I was 14 when I saw it at the Malco Razorback 6.  I went with my friends and co-workers from the snack bar at Blue Springs, a strange hybrid fish hatchery/natural springs/stop along the Trail of Tears where petroglyphs are visible on the rock structures.  In reference to the Trail of Tears connection, the snack shop was called The Indian Giver.  For real.  It was my first job.  I made popcorn that visitors bought to feed the ducks and scooped ice cream all day.  The family who owned Blue Springs had three children close in age to me.  The middle sister and youngest son (my age and 6th grade "boyfriend") invited me to drive to Fayetteville to see Say Anything.  I was thrilled to finally be making my own money and had saved up to buy a bottle of Estee Lauder's Beautiful perfume which I sprayed myself lavishly in preparation for the excursion.  We lived an hour away from the move theater that showed new releases so it was a bit of a production to get a group of people together to see a movie.

What I remember about seeing it the first time in that theater is how strongly I identified with Lloyd Dobbler, more so than any of the female characters.  I also had a weird family life.  I fell hard in love with guys and just knew how good I could be for/with them.  I loved Peter Gabriel and the early Red Hot Chili Peppers and the Replacements and Fishbone like Lloyd.  I didn't want to anything to do with processed, bought, or sold products either.  I knew what it felt like to be disappointed by the adults in my life.  I liked to wear a big, old green army trench coat (have you ever noticed how teenagers tend to wear baggy, oversized clothes in order to hide from the world?).  Lloyd seemed to have shit figured out, or trusted that he would figure it out if not.   He had soul, something lacking from most films about teenagers.

I think so much lately about aging.  I don't know if it's because I just turned 39, or because I'm living alone for the first time in 20 yrs and have time to think about things.  It boggles my mind that 25 years have passed since that night at the Malco 6, when I left the theater with my heart in my throat, so ready to feel that elation of solid, hearty, "I will follow you to England" true love.  I'm still waiting, really.  TWENTYFUCKINGFIVEYEARS.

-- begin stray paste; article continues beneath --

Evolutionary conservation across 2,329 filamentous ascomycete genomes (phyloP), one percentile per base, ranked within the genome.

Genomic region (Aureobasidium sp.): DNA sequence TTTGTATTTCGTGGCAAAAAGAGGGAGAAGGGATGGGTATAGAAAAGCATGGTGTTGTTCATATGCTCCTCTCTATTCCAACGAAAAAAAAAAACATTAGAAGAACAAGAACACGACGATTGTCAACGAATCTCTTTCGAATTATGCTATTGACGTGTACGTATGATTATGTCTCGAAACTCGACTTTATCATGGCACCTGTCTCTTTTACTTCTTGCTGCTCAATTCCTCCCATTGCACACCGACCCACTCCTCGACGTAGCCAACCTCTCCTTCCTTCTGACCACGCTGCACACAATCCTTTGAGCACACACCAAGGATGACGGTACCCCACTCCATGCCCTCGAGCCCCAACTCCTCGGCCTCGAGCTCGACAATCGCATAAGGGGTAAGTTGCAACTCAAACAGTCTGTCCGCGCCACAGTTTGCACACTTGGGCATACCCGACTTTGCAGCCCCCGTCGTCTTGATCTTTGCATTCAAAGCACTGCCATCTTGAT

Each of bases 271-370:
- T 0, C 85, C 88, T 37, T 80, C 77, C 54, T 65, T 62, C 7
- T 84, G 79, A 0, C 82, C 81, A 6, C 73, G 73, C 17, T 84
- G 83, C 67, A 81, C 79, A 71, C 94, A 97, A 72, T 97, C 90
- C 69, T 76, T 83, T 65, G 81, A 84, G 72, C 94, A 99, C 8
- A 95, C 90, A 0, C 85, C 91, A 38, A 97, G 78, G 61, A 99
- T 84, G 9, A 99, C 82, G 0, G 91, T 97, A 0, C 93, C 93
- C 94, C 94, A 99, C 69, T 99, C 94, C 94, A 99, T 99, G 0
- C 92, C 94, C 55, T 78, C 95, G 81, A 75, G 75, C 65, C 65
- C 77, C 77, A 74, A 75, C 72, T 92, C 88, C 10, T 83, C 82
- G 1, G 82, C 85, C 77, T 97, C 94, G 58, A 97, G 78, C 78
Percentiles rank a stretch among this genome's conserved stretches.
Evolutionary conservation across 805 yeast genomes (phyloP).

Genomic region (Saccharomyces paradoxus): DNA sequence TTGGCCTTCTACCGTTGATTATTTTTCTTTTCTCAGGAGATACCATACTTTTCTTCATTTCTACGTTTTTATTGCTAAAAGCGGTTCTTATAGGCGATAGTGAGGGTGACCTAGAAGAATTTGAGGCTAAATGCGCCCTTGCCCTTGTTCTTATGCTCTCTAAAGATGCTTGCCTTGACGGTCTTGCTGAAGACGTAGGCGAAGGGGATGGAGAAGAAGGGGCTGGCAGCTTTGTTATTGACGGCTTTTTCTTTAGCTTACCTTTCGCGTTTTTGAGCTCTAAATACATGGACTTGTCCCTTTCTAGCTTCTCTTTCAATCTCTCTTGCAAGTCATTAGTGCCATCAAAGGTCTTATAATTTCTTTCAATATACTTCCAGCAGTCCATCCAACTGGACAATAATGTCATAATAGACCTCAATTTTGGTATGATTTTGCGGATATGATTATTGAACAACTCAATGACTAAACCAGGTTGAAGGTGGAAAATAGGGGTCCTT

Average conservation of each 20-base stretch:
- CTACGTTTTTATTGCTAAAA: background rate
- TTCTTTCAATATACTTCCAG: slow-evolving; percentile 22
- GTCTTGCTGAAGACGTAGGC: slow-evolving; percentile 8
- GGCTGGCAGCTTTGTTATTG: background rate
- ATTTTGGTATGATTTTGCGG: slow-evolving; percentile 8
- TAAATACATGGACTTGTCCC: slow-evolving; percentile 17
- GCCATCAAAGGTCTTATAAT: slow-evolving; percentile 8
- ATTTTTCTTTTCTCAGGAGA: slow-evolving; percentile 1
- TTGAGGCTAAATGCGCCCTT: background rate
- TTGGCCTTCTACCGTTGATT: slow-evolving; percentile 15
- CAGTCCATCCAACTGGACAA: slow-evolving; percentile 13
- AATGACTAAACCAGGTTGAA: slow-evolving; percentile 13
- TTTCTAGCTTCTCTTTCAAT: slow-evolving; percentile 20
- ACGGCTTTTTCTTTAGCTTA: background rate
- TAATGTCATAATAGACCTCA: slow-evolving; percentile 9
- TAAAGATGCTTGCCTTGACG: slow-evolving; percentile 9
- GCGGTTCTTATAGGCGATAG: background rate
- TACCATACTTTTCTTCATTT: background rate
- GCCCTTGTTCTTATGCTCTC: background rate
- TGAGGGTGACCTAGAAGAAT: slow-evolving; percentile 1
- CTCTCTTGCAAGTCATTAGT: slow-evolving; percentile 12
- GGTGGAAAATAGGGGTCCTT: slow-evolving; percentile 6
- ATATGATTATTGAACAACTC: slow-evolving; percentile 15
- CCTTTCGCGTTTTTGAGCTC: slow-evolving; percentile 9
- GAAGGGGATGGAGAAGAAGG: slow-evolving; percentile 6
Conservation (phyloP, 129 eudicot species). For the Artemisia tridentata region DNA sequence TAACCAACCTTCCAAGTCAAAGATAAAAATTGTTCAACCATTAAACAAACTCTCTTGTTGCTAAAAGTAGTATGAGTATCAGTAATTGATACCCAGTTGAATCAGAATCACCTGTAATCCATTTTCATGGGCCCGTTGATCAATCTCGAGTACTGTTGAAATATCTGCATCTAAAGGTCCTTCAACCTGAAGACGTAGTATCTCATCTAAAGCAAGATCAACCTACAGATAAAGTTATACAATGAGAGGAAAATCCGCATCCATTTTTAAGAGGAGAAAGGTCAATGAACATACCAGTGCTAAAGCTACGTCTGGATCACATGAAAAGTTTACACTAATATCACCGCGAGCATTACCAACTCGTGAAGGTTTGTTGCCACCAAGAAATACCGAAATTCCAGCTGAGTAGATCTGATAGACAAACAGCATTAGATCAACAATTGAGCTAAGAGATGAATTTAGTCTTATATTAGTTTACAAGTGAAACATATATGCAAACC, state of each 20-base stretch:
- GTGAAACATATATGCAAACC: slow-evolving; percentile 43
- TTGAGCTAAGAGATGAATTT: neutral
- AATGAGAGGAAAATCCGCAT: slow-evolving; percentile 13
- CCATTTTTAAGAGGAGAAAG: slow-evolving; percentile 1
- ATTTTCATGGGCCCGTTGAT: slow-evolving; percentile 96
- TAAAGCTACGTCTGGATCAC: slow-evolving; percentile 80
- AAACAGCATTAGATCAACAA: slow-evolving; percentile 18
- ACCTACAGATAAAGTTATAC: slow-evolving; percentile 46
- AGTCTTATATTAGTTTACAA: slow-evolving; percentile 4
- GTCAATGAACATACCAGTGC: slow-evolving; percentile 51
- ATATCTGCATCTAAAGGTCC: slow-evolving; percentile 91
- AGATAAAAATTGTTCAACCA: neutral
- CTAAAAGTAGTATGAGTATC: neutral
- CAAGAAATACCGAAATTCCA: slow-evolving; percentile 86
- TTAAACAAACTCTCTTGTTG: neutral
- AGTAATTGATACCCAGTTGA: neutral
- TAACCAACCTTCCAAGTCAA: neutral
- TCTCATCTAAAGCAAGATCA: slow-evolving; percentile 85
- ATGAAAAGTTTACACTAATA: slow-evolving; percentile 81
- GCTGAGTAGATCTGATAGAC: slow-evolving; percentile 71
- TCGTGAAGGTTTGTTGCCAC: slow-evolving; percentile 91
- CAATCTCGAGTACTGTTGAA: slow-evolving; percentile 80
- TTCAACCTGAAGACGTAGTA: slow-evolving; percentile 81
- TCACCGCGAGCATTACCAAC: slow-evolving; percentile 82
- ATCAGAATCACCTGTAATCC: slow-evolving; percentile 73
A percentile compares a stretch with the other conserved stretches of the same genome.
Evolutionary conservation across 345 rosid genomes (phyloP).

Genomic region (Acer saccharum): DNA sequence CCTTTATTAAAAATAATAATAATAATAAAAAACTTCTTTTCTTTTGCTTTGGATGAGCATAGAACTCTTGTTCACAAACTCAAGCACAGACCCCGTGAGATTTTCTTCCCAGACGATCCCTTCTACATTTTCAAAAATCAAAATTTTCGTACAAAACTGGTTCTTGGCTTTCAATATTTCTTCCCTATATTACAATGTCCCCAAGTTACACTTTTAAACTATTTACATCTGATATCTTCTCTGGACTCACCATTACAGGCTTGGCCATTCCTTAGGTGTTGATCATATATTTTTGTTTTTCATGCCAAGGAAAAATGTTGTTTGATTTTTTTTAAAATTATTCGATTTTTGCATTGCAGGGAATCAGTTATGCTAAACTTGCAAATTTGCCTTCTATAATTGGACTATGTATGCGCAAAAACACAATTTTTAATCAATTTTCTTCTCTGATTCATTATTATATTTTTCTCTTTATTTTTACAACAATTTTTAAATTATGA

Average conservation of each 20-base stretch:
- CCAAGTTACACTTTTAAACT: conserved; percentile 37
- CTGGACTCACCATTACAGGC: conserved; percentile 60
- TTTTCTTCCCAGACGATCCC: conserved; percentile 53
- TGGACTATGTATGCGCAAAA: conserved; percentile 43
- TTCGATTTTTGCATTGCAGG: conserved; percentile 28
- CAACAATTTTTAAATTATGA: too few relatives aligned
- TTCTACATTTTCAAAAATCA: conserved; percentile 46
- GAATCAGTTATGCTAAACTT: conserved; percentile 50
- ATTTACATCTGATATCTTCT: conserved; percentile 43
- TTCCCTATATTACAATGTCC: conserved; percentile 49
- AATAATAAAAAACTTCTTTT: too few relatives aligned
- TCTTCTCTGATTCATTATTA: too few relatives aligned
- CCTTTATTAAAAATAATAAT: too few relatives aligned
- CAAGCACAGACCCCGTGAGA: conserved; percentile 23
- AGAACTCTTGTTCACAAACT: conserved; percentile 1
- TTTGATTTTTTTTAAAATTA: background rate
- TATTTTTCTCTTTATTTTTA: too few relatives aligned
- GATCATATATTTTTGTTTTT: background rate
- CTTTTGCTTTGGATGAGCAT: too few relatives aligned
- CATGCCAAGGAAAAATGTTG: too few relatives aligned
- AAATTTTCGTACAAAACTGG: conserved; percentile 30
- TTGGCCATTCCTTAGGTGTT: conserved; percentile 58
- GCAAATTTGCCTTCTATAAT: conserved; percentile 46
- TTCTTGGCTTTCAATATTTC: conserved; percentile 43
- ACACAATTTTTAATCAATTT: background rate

My favorite song from the Say Anything soundtrack, which I might still have somewhere on cassette.  

Thursday, April 10, 2014

Pushing Through Hard Stuff

This week has been rough.  I've fallen off the clean eating wagon a few more times than I'd like to admit.

Two weekends ago, my sister and I took our grandmother to Hot Springs for my birthday weekend.  We took three senior citizens plus our special-needs adult cousin to the horse races.  My patience ran thin.  I acted bratty.  I have so little patience for people who are obviously full of shit, even if I know that deep-down they're good people or I'm related to them by marriage.  Oh well.  It's not my place to inform others when they're full of shit.  It's my place to recognize it, adjust my reactions appropriately, and be grateful that most of the people in my life are legit, smart, quality folks.  I insist upon it.